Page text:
When Jon Bergmann and I were researching Flipped Learning for Social Studies Instruction, we asked several social science teachers who flipped their classrooms for their insights. We knew they might come up with things that we, as STEM teachers, had no considered before. But we weren’t prepared for the depth to which these teachers had taken the flipped concept and how much their classrooms had changed as a result.
If you’re a social studies teacher who is flipping or considering flipping your classroom, you should keep in mind these characteristics of what successful flipped learning looks like in your subject area:
As a science teacher, I am very familiar with inquiry-based learning, and I naïvely assumed that inquiry resided primarily within the realm of science education. However, many of the social science teachers we interviewed said they had been influenced by Dr. Ramsey Musallam and his inquiry-based approach to flipping the classroom: Explore-Flip-Apply. Many of the teachers had co-opted his approach and brilliantly folded it into their instruction by using video in the middle of the learning cycle rather than at the beginning, as you typically see in a flipped classroom.
2. Minimal reliance on video
We found out that social science teachers often begin their journey into flipped learning by using a large number of videos to replace their in-class direct instruction. However, the farther along the flipped path they travel, the less they tend to rely on instructional videos. In other words, what had been their primary means of instruction eventually became a supplemental learning resource.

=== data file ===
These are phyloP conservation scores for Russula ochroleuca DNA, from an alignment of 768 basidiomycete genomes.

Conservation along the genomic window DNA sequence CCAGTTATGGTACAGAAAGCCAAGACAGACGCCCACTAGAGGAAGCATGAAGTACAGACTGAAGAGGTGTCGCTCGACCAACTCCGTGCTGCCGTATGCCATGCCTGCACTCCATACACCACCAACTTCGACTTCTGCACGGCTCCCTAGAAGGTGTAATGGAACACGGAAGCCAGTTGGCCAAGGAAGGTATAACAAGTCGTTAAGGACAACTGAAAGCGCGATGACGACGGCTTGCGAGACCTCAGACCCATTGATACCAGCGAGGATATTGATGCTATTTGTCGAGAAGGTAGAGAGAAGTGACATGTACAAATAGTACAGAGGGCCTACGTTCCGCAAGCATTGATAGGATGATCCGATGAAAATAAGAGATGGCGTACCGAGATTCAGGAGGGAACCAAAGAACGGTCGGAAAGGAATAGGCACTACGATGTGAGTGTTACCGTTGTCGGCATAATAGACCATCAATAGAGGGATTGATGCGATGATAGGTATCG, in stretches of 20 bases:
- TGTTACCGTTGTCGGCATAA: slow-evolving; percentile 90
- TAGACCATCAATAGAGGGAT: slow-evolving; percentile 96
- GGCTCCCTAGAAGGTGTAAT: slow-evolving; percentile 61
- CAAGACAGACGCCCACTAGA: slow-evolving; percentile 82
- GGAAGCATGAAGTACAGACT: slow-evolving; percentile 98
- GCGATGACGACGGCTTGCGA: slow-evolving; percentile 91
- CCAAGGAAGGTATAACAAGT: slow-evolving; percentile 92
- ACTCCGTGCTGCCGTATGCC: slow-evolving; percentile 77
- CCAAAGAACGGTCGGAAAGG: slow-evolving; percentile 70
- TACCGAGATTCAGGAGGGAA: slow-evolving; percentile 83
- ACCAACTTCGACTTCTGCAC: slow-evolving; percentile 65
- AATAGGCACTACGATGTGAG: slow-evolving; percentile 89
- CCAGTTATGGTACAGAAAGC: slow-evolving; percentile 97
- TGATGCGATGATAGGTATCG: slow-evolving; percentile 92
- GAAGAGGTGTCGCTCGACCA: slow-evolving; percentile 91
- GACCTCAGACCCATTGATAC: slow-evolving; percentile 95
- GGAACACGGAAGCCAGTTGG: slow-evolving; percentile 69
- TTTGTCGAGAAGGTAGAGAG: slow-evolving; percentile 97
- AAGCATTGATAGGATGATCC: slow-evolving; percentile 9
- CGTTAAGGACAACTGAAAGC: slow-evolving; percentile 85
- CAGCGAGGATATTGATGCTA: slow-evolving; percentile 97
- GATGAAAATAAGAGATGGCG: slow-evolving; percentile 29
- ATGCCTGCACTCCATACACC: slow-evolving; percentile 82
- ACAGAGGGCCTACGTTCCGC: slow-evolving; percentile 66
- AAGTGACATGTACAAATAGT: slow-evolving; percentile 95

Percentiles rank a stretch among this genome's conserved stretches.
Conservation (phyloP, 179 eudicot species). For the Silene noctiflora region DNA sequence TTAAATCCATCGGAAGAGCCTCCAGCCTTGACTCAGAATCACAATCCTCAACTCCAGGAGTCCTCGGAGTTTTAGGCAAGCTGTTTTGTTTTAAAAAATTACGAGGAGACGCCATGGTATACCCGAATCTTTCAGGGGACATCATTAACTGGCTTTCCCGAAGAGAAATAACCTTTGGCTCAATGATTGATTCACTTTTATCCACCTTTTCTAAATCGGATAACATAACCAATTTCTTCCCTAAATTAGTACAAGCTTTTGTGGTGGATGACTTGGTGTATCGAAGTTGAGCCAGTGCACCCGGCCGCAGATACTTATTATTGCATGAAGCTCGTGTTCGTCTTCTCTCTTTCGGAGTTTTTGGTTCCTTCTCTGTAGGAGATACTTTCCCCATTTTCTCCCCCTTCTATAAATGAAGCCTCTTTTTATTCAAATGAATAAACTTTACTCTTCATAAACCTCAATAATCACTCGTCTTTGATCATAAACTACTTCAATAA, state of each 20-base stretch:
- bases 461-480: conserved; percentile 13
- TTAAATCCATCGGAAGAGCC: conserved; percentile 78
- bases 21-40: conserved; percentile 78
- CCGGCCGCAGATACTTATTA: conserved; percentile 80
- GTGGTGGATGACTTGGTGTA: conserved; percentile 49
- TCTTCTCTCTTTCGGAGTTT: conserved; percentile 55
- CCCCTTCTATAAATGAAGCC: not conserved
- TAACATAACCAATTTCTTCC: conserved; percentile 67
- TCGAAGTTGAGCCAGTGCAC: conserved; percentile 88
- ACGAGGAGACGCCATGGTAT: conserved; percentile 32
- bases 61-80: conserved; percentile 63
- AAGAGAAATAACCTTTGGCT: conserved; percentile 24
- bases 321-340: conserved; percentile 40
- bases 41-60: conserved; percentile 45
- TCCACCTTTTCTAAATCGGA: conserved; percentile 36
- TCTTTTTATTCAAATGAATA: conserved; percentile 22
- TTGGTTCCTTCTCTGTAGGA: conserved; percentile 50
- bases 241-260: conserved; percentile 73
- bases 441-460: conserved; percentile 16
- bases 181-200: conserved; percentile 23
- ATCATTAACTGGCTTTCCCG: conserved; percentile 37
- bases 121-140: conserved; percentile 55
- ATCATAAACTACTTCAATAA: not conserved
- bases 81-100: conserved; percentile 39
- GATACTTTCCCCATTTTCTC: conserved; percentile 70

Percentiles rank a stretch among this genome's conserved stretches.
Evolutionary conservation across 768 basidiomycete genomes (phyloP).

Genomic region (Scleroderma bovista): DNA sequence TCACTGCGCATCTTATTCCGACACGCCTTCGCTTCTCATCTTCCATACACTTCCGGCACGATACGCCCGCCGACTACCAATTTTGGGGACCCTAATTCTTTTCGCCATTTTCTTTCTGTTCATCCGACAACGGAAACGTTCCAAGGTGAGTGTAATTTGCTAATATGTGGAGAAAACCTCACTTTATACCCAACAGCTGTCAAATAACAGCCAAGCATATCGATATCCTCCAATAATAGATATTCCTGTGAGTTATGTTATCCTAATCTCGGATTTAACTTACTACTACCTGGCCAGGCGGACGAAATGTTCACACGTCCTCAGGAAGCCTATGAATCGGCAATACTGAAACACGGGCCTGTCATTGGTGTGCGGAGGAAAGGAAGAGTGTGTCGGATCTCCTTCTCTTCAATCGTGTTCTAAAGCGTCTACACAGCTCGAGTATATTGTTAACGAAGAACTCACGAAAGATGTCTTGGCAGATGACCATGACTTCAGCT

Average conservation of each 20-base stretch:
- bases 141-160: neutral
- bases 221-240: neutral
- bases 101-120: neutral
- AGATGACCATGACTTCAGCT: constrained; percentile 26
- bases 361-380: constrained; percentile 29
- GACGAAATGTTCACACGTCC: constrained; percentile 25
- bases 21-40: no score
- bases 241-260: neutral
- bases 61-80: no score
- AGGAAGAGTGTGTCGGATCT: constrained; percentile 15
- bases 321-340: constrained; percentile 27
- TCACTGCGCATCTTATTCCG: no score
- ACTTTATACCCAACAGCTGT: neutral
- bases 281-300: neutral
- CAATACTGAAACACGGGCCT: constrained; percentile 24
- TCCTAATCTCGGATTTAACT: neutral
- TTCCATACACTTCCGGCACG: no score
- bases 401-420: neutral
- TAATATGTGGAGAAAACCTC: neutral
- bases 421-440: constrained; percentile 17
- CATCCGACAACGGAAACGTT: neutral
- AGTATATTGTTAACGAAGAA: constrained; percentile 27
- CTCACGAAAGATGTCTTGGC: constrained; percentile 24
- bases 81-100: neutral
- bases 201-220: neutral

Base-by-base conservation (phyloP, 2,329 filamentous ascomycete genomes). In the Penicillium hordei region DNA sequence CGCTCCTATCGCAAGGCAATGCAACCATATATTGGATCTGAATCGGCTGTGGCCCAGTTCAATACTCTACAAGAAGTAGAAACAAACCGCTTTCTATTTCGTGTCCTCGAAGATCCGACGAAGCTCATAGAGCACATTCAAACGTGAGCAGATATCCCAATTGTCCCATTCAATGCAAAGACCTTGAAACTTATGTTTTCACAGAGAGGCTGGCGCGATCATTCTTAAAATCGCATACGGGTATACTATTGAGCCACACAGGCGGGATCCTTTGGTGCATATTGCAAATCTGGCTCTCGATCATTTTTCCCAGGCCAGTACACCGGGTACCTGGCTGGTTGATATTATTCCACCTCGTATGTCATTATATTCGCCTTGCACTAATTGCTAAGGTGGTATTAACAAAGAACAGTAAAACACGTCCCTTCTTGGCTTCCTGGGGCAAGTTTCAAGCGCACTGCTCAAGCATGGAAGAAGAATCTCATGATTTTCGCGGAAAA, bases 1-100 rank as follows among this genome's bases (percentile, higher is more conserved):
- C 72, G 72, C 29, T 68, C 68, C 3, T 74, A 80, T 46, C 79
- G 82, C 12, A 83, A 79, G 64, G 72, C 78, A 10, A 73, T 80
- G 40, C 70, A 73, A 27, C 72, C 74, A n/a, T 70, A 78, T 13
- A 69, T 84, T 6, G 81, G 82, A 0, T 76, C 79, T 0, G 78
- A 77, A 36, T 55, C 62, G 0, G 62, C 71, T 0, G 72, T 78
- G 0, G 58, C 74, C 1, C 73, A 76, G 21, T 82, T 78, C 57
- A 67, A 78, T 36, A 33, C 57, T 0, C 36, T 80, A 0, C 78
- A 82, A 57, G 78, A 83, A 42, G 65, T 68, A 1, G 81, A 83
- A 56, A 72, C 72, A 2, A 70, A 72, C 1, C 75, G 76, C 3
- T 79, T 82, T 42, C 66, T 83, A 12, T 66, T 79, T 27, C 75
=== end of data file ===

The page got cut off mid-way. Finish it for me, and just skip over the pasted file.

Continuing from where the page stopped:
3. Maximized class time
The transition away from using video as a primary means of instruction happened largely because of the concerted effort these teachers took to reinvent their class time. When they freed up class time to incorporate student-centered activities, they realized that direct instruction is not as essential as they thought it was.
Out of all the subject areas we wrote about in our flipped learning series of books, these social science teachers made the greatest transition as educators. They truly passed through the flipped classroom paradigm to full flipped learning. Over time, they relied less and less on direct instruction, be it live or through video, and created a truly student-centered classroom rooted in inquiry and investigation. Flipping, for them, was not simply replacing lectures with videos. Flipping was the pivot point that caused them to reinvent their classrooms.
Aaron Sams teaches science at Woodland Park High School in Woodland Park, Colorado, and has taught many staff development courses, primarily in the area of technology integration. He is one of the pioneers of the flipped learning movement and co-author, with Jon Bergmann, of ISTE’s flipped learning series of books.